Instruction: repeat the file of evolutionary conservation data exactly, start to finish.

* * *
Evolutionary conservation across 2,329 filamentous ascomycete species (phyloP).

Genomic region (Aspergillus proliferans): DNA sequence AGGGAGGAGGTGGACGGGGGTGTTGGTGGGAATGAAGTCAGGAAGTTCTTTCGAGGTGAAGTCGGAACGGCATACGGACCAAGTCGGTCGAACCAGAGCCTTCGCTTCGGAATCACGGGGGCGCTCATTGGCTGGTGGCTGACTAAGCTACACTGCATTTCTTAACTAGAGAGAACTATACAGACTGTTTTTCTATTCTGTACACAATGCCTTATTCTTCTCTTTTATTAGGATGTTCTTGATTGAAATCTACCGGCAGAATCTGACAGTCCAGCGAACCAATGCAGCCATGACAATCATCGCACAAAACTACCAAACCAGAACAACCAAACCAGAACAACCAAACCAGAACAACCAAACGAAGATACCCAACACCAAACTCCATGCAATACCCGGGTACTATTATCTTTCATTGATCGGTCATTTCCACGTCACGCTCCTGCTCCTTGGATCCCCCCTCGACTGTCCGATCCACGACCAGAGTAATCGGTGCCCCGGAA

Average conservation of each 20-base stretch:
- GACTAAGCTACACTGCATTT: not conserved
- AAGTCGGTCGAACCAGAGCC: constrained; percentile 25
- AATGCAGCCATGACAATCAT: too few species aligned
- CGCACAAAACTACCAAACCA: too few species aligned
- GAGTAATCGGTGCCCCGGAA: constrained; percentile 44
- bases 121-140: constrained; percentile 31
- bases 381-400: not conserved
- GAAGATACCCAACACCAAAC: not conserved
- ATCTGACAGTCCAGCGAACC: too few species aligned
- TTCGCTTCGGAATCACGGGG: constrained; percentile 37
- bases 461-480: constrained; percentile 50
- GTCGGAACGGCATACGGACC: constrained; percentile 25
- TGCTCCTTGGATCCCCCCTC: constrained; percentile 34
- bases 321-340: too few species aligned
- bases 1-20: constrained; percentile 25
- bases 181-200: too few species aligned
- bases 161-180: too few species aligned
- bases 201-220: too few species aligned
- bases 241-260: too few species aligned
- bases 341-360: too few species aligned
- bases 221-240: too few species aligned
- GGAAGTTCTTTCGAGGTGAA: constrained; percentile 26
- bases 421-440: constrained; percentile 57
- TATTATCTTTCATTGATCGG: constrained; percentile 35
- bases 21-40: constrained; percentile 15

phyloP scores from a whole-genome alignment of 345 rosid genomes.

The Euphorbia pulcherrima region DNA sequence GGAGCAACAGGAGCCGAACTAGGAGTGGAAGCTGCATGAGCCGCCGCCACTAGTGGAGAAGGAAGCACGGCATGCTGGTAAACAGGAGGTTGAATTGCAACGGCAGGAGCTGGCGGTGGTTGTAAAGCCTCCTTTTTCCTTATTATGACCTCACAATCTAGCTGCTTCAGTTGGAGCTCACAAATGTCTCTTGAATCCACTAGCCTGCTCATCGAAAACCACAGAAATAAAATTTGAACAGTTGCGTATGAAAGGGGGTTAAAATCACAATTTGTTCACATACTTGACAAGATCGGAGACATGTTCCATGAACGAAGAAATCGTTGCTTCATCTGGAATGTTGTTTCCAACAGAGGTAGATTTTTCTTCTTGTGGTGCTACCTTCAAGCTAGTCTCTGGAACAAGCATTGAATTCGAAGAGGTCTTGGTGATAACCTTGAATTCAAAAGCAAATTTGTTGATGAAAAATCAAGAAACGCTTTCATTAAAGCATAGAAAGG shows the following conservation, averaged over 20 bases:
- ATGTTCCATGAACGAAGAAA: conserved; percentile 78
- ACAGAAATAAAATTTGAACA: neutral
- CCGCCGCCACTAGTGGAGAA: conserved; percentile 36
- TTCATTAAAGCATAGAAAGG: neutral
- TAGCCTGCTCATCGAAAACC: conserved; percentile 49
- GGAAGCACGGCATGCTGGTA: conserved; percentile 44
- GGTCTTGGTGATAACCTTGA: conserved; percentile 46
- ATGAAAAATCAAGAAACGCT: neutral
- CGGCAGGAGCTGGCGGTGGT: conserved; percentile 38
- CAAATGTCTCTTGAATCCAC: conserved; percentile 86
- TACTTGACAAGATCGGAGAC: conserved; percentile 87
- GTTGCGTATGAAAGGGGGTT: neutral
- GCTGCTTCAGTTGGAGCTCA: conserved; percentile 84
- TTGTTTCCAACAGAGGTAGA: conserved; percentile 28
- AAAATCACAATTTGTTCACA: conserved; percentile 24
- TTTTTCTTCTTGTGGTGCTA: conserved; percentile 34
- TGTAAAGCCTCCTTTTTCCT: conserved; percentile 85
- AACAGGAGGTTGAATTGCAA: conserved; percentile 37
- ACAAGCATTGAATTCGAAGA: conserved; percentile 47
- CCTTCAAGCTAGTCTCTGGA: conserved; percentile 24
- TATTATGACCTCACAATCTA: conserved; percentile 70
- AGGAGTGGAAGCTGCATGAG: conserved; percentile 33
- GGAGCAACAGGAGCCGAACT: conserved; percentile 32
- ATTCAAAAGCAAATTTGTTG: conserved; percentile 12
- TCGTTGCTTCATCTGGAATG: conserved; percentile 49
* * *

Evolutionary conservation across 2,329 filamentous ascomycete species (phyloP).

Genomic region (Aspergillus proliferans): DNA sequence AGGGAGGAGGTGGACGGGGGTGTTGGTGGGAATGAAGTCAGGAAGTTCTTTCGAGGTGAAGTCGGAACGGCATACGGACCAAGTCGGTCGAACCAGAGCCTTCGCTTCGGAATCACGGGGGCGCTCATTGGCTGGTGGCTGACTAAGCTACACTGCATTTCTTAACTAGAGAGAACTATACAGACTGTTTTTCTATTCTGTACACAATGCCTTATTCTTCTCTTTTATTAGGATGTTCTTGATTGAAATCTACCGGCAGAATCTGACAGTCCAGCGAACCAATGCAGCCATGACAATCATCGCACAAAACTACCAAACCAGAACAACCAAACCAGAACAACCAAACCAGAACAACCAAACGAAGATACCCAACACCAAACTCCATGCAATACCCGGGTACTATTATCTTTCATTGATCGGTCATTTCCACGTCACGCTCCTGCTCCTTGGATCCCCCCTCGACTGTCCGATCCACGACCAGAGTAATCGGTGCCCCGGAA

Average conservation of each 20-base stretch:
- GACTAAGCTACACTGCATTT: not conserved
- AAGTCGGTCGAACCAGAGCC: constrained; percentile 25
- AATGCAGCCATGACAATCAT: too few species aligned
- CGCACAAAACTACCAAACCA: too few species aligned
- GAGTAATCGGTGCCCCGGAA: constrained; percentile 44
- bases 121-140: constrained; percentile 31
- bases 381-400: not conserved
- GAAGATACCCAACACCAAAC: not conserved
- ATCTGACAGTCCAGCGAACC: too few species aligned
- TTCGCTTCGGAATCACGGGG: constrained; percentile 37
- bases 461-480: constrained; percentile 50
- GTCGGAACGGCATACGGACC: constrained; percentile 25
- TGCTCCTTGGATCCCCCCTC: constrained; percentile 34
- bases 321-340: too few species aligned
- bases 1-20: constrained; percentile 25
- bases 181-200: too few species aligned
- bases 161-180: too few species aligned
- bases 201-220: too few species aligned
- bases 241-260: too few species aligned
- bases 341-360: too few species aligned
- bases 221-240: too few species aligned
- GGAAGTTCTTTCGAGGTGAA: constrained; percentile 26
- bases 421-440: constrained; percentile 57
- TATTATCTTTCATTGATCGG: constrained; percentile 35
- bases 21-40: constrained; percentile 15

phyloP scores from a whole-genome alignment of 345 rosid genomes.

The Euphorbia pulcherrima region DNA sequence GGAGCAACAGGAGCCGAACTAGGAGTGGAAGCTGCATGAGCCGCCGCCACTAGTGGAGAAGGAAGCACGGCATGCTGGTAAACAGGAGGTTGAATTGCAACGGCAGGAGCTGGCGGTGGTTGTAAAGCCTCCTTTTTCCTTATTATGACCTCACAATCTAGCTGCTTCAGTTGGAGCTCACAAATGTCTCTTGAATCCACTAGCCTGCTCATCGAAAACCACAGAAATAAAATTTGAACAGTTGCGTATGAAAGGGGGTTAAAATCACAATTTGTTCACATACTTGACAAGATCGGAGACATGTTCCATGAACGAAGAAATCGTTGCTTCATCTGGAATGTTGTTTCCAACAGAGGTAGATTTTTCTTCTTGTGGTGCTACCTTCAAGCTAGTCTCTGGAACAAGCATTGAATTCGAAGAGGTCTTGGTGATAACCTTGAATTCAAAAGCAAATTTGTTGATGAAAAATCAAGAAACGCTTTCATTAAAGCATAGAAAGG shows the following conservation, averaged over 20 bases:
- ATGTTCCATGAACGAAGAAA: conserved; percentile 78
- ACAGAAATAAAATTTGAACA: neutral
- CCGCCGCCACTAGTGGAGAA: conserved; percentile 36
- TTCATTAAAGCATAGAAAGG: neutral
- TAGCCTGCTCATCGAAAACC: conserved; percentile 49
- GGAAGCACGGCATGCTGGTA: conserved; percentile 44
- GGTCTTGGTGATAACCTTGA: conserved; percentile 46
- ATGAAAAATCAAGAAACGCT: neutral
- CGGCAGGAGCTGGCGGTGGT: conserved; percentile 38
- CAAATGTCTCTTGAATCCAC: conserved; percentile 86
- TACTTGACAAGATCGGAGAC: conserved; percentile 87
- GTTGCGTATGAAAGGGGGTT: neutral
- GCTGCTTCAGTTGGAGCTCA: conserved; percentile 84
- TTGTTTCCAACAGAGGTAGA: conserved; percentile 28
- AAAATCACAATTTGTTCACA: conserved; percentile 24
- TTTTTCTTCTTGTGGTGCTA: conserved; percentile 34
- TGTAAAGCCTCCTTTTTCCT: conserved; percentile 85
- AACAGGAGGTTGAATTGCAA: conserved; percentile 37
- ACAAGCATTGAATTCGAAGA: conserved; percentile 47
- CCTTCAAGCTAGTCTCTGGA: conserved; percentile 24
- TATTATGACCTCACAATCTA: conserved; percentile 70
- AGGAGTGGAAGCTGCATGAG: conserved; percentile 33
- GGAGCAACAGGAGCCGAACT: conserved; percentile 32
- ATTCAAAAGCAAATTTGTTG: conserved; percentile 12
- TCGTTGCTTCATCTGGAATG: conserved; percentile 49